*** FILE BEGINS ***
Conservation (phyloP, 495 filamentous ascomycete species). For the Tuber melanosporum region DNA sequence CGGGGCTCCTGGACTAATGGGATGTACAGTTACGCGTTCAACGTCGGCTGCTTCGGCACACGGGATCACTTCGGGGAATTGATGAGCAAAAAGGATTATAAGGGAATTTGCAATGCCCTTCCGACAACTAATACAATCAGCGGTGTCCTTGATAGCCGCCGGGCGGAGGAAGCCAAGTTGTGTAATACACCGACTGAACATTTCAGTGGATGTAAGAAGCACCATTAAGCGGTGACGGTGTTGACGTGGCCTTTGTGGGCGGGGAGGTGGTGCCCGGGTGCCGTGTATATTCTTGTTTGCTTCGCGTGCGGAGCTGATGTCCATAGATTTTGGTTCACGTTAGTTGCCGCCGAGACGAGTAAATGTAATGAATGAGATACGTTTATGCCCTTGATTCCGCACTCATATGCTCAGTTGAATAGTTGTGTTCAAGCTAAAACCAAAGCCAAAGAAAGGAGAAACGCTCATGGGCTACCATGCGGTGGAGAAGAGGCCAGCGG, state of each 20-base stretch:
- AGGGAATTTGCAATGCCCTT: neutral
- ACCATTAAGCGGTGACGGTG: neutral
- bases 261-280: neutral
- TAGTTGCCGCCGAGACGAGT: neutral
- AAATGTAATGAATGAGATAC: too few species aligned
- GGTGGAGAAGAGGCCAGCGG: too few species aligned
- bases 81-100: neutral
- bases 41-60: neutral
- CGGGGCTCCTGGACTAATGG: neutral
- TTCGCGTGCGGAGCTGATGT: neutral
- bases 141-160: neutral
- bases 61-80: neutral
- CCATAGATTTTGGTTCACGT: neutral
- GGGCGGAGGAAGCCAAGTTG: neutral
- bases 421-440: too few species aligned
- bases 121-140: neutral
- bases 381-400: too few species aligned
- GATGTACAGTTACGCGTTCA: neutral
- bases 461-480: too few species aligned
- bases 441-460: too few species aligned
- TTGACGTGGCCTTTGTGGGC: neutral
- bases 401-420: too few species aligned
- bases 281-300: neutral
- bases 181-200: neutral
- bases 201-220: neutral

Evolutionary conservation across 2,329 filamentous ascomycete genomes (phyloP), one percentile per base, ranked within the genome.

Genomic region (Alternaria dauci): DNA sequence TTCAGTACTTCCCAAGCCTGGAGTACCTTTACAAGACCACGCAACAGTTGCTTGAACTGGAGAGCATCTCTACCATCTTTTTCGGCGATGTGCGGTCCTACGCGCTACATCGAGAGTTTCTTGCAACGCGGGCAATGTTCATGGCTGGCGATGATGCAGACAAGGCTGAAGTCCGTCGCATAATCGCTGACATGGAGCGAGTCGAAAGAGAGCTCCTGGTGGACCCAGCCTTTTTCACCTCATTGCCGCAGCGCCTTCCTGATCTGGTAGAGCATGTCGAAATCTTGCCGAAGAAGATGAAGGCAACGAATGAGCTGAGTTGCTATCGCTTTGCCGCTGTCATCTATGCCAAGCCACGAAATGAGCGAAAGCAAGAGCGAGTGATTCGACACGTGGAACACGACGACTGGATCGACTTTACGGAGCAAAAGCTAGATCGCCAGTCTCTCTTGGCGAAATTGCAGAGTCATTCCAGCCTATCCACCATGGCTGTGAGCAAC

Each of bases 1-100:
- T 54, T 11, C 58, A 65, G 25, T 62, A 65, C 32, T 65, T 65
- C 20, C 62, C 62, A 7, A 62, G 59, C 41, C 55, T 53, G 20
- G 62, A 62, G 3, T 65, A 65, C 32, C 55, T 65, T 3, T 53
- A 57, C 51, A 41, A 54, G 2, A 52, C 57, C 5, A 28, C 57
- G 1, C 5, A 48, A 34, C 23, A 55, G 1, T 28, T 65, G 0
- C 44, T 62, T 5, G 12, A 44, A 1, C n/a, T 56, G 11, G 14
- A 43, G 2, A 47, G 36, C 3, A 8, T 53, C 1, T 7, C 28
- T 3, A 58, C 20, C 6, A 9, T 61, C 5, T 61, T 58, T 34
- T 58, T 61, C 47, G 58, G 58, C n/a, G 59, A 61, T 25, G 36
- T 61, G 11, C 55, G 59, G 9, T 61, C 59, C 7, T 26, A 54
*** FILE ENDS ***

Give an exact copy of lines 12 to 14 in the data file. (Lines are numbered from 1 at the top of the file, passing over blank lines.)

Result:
- bases 141-160: neutral
- bases 61-80: neutral
- CCATAGATTTTGGTTCACGT: neutral